• 1979 Receives first Distinguished Service Award from Editorial Board of Dialogues in Hypertension
  • 1981 Receives CIBA Award for Hypertension Research, American Heart Association
  • 1985 Receives honorary Doctor of Science, Georgetown University Medical Center; National Conference on High Blood Pressure Control names award after him
  • 1987-2005 Distinguished Physician, Veterans Administration Medical Center, and Professor emeritus, Georgetown University Medical Center
  • 2000 Receives the first Stevo Julius Award for Education in Hypertension
  • 2005 Dies February 1 at age 92

Brief Chronology

1912
Born Edward David Freis in Chicago, Illinois (May 13)
1936
Receives B.S., University of Arizona. Marries Willa Irene Hussey (August 12); they have 3 children and eventually divorce (circa 1974)
1940
Receives M.D., Columbia University College of Physicians and Surgeons
1940-1942
Internship, Massachusetts Memorial Hospital in Boston
1941-1942
House Physician, 5th Medical Service of Boston University, Boston City Hospital
1942-1944
Assistant Chief and Chief of Laboratory Service, U.S. Air Force (Lincoln Air Force Base, Lincoln, Nebraska)
1944-1945
Chief of Laboratory Service, Rheumatic Fever Research Program (Gowen Field, Boise, Idaho)
1946-1947
Assistant Resident in Medicine, Evans Memorial Hospital (Boston, Massachusetts)
1946-1949
Instructor in Medicine, Boston University of Medicine
1947-1949
Research Fellow, Evans Memorial Hospital
1949-1954
Assistant Chief, Medical Service, Veterans Administration Hospital (Washington, DC)
1949-1957
Adjunct Clinical Professor of Medicine, Georgetown University Medical School
1949-1965
Director, Cardiovascular Research Laboratory, Georgetown University Medical Center
1950-1960
Chief, Hypertension Clinic, Georgetown University Medical Center
1954-1959
Chief, Medical Service, Veterans Administration Hospital
1957-2005
Professor of Medicine, Georgetown University Medical Center emeritus, ca. 2000-2005
1957
Studies first orally effective diuretic, chlorothiazide
1959-1987
Senior Medical Investigator, Veterans Administration Hospital
1960
Publishes "The Hemodynamics of Hypertension"
1968
Made Fellow in American College of Physicians
1964-1970
Designs and leads the first double-blind, placebo-controlled, multi-clinic randomized study of drug efficacy in hypertension: the Veterans Administration Cooperative Study on Antihypertensive Agents. Forms basis for subsequent hypertension studies.
1971
Receives Albert Lasker Foundation Clinical Research Award
1979
Receives first Distinguished Service Award from Editorial Board of Dialogues in Hypertension
1981
Receives CIBA Award for Hypertension Research, American Heart Association
1985
Receives honorary Doctor of Science, Georgetown University Medical Center; National Conference on High Blood Pressure Control names award after him
1987-2005
Distinguished Physician, Veterans Administration Medical Center, and Professor emeritus, Georgetown University Medical Center
2000
Receives the first Stevo Julius Award for Education in Hypertension
2005
Dies February 1 at age 92

Collection Summary

Journal articles and reprints, books, subject files, research data, photographs, slides, and videotapes (1926-2004; 18.3 linear feet) chronicle the work of Edward D. Freis as a pioneer in the research of hypertension and hemodynamics. As a senior medical investigator at the Hypertension Research Clinic, Veterans Affairs Medical Center, Freis conducted many clinical trials that led to the development of more effective treatments for hypertension. However, the collection lacks much of the original clinical data collected during his research; if this data survives they would most likely remain at the V.A. Medical Center.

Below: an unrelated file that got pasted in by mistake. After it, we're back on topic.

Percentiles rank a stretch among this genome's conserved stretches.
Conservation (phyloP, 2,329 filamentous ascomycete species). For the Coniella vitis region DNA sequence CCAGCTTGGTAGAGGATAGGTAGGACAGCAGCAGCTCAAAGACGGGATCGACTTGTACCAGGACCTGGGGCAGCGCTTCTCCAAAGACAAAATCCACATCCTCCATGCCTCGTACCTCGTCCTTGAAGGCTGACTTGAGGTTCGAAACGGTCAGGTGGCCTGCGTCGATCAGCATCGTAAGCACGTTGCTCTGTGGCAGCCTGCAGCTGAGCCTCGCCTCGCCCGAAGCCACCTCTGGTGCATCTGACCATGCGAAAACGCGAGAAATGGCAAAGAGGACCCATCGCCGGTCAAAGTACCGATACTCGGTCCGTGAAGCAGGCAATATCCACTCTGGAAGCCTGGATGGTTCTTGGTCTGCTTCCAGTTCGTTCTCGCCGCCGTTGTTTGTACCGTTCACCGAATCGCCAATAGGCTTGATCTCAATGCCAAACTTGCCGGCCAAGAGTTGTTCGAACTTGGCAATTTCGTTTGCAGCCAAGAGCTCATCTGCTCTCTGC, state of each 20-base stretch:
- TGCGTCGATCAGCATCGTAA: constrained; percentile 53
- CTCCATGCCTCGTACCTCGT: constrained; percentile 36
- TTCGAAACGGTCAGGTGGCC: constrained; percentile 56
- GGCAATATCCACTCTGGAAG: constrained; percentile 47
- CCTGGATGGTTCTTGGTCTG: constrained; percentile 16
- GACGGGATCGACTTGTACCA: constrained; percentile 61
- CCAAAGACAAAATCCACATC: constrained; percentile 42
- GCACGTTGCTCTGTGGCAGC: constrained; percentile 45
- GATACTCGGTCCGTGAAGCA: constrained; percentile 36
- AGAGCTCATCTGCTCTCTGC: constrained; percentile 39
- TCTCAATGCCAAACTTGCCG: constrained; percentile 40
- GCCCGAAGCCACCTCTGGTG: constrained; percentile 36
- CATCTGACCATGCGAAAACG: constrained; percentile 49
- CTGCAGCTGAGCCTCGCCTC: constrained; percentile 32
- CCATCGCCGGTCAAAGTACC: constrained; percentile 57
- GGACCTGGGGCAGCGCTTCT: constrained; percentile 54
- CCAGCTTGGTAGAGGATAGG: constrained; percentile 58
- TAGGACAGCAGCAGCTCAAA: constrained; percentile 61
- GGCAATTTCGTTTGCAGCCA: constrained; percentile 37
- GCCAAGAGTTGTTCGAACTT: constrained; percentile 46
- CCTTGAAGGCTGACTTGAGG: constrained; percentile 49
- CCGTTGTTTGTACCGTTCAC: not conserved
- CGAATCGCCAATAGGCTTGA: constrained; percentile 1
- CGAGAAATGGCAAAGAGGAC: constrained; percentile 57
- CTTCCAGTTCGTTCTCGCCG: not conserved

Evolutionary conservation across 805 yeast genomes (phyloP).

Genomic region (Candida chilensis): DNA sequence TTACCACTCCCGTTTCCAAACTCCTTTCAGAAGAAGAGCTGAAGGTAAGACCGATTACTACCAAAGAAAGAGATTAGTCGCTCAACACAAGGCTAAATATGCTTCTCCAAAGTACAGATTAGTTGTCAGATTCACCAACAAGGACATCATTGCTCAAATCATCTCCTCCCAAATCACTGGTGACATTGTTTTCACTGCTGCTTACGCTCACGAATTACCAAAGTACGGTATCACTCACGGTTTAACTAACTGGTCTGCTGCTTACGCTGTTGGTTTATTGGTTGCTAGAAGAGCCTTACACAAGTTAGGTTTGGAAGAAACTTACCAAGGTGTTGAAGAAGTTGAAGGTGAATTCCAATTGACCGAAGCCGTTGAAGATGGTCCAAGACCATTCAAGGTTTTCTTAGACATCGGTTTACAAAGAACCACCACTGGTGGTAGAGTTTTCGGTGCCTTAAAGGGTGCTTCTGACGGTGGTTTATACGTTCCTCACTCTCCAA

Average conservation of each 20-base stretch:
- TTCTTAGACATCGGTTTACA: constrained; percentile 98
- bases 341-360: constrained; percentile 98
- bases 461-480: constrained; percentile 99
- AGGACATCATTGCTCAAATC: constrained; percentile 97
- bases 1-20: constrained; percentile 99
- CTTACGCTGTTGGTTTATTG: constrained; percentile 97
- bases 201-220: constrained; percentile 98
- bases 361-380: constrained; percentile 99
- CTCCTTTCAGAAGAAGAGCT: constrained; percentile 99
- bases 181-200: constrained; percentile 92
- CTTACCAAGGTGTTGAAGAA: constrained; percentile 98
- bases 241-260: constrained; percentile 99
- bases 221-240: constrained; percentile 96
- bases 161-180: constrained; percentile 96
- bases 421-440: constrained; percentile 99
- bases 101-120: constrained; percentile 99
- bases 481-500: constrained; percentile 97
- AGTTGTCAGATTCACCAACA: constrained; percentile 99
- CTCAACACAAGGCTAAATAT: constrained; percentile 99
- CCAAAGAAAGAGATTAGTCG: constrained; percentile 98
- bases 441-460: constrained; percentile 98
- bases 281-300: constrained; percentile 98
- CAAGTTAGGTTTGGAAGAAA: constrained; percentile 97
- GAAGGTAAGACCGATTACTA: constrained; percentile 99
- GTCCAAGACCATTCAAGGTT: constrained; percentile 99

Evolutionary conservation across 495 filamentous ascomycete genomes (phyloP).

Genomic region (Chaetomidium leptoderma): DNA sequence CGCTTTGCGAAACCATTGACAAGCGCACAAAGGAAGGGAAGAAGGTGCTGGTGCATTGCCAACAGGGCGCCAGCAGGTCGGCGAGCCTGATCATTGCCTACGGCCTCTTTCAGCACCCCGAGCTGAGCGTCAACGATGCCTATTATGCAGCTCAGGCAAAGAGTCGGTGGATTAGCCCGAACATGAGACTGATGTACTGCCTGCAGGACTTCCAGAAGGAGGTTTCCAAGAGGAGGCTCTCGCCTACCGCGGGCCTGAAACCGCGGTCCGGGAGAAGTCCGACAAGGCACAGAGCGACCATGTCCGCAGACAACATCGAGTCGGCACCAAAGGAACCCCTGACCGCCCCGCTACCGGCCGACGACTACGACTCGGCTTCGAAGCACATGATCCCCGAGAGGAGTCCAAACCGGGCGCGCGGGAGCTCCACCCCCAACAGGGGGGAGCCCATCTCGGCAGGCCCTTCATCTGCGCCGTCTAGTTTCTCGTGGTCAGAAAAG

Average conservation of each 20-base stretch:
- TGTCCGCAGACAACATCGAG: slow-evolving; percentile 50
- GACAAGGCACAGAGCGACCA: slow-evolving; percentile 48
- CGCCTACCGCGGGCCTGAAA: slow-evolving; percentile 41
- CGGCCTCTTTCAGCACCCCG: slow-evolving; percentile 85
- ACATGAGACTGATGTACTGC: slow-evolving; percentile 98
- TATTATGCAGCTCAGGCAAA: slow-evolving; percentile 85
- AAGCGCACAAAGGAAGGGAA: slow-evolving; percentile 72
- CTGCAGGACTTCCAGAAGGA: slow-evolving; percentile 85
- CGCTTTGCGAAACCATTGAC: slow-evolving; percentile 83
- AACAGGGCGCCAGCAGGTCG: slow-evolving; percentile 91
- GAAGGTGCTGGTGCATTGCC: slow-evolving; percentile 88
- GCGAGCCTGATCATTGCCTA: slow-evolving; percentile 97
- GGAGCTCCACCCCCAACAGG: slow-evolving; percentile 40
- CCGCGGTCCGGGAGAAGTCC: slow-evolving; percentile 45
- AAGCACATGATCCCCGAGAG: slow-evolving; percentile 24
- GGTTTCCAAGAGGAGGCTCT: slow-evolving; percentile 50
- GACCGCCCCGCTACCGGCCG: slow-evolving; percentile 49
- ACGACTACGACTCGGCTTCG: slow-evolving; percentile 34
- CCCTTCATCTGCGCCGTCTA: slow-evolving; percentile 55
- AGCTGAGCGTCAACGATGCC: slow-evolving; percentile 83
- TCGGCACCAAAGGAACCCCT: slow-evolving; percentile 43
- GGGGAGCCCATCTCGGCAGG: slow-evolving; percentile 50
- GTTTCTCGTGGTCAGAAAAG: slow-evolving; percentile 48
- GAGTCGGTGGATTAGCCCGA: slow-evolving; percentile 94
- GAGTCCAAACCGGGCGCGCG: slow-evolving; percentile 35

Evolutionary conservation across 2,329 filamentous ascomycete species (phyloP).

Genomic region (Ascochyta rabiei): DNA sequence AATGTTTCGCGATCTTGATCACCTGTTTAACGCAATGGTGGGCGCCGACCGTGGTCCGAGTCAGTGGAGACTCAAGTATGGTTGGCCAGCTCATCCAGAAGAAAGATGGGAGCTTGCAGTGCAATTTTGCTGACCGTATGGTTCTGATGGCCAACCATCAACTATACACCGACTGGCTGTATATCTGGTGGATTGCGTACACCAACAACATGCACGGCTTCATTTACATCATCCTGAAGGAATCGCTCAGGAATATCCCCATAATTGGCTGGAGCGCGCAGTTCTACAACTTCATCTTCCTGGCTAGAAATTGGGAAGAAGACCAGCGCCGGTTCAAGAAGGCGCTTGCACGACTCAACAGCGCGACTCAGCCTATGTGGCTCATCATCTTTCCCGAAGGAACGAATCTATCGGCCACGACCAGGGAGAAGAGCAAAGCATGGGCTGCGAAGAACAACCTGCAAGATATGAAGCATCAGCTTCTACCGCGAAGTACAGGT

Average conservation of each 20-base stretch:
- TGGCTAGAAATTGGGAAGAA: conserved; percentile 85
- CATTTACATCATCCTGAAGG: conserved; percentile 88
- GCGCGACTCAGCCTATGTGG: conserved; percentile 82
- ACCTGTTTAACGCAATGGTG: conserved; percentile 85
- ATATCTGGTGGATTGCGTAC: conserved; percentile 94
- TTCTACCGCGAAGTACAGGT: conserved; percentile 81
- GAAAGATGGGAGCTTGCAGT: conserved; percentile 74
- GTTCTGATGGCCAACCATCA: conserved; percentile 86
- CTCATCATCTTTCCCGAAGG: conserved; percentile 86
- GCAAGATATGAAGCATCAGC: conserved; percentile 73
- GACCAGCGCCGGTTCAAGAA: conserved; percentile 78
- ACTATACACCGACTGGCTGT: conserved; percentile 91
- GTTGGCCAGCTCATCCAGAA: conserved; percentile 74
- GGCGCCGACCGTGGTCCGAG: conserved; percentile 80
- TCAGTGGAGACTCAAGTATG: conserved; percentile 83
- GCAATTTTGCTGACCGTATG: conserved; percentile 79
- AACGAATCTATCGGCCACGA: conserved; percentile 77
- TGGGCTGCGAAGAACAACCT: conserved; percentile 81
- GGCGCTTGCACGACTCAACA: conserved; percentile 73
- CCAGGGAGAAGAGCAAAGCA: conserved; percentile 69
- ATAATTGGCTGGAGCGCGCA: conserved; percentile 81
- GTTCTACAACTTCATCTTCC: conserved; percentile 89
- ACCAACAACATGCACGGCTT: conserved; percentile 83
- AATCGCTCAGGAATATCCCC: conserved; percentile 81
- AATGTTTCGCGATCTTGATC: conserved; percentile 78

His clinical research and overall expertise on hypertension are best represented in Series 3: Writings and Lectures and Series 5: Studies. Freis wrote nearly 400 articles on all aspects of hypertension; the majority of the materials in Series 3 are reprints of articles written by Freis and his colleagues. Several typescripts of his articles are also contained within this series, as are several books on hypertension authored by Freis. Series 5 contains some materials regarding studies with which Freis was involved; these items include "investigator's brochures" (compiled data), study proposals, a final draft from the landmark V.A. Cooperative Study on Antihypertensive Agents, and some illustrative materials such as graphs and photographs.

In addition to his own reprints, Freis gathered reprints and photocopies of articles and essays by others, which he annotated and supplemented with his own notes, research data, and other materials (Series 4: Subject Files). Freis organized these files into three main subject areas: Hypertension, Hemodynamics, and Miscellaneous; he also created a detailed index to the scheme. Each main subject was given a unique letter designation: H for hypertension, T for hemodynamics, and U for Miscellaneous. Subsets within each main category were numbered in ascending order, while the individual component folders were numbered in descending order (usually beginning with 34). These numbers are found within square brackets. The index contains missing file numbers, presumably by intent and to be filled in later. During processing, unclassified files were arranged alphabetically in the subseries Subjects Not Filed by Freis; when missing, titles were supplied and marked by square brackets.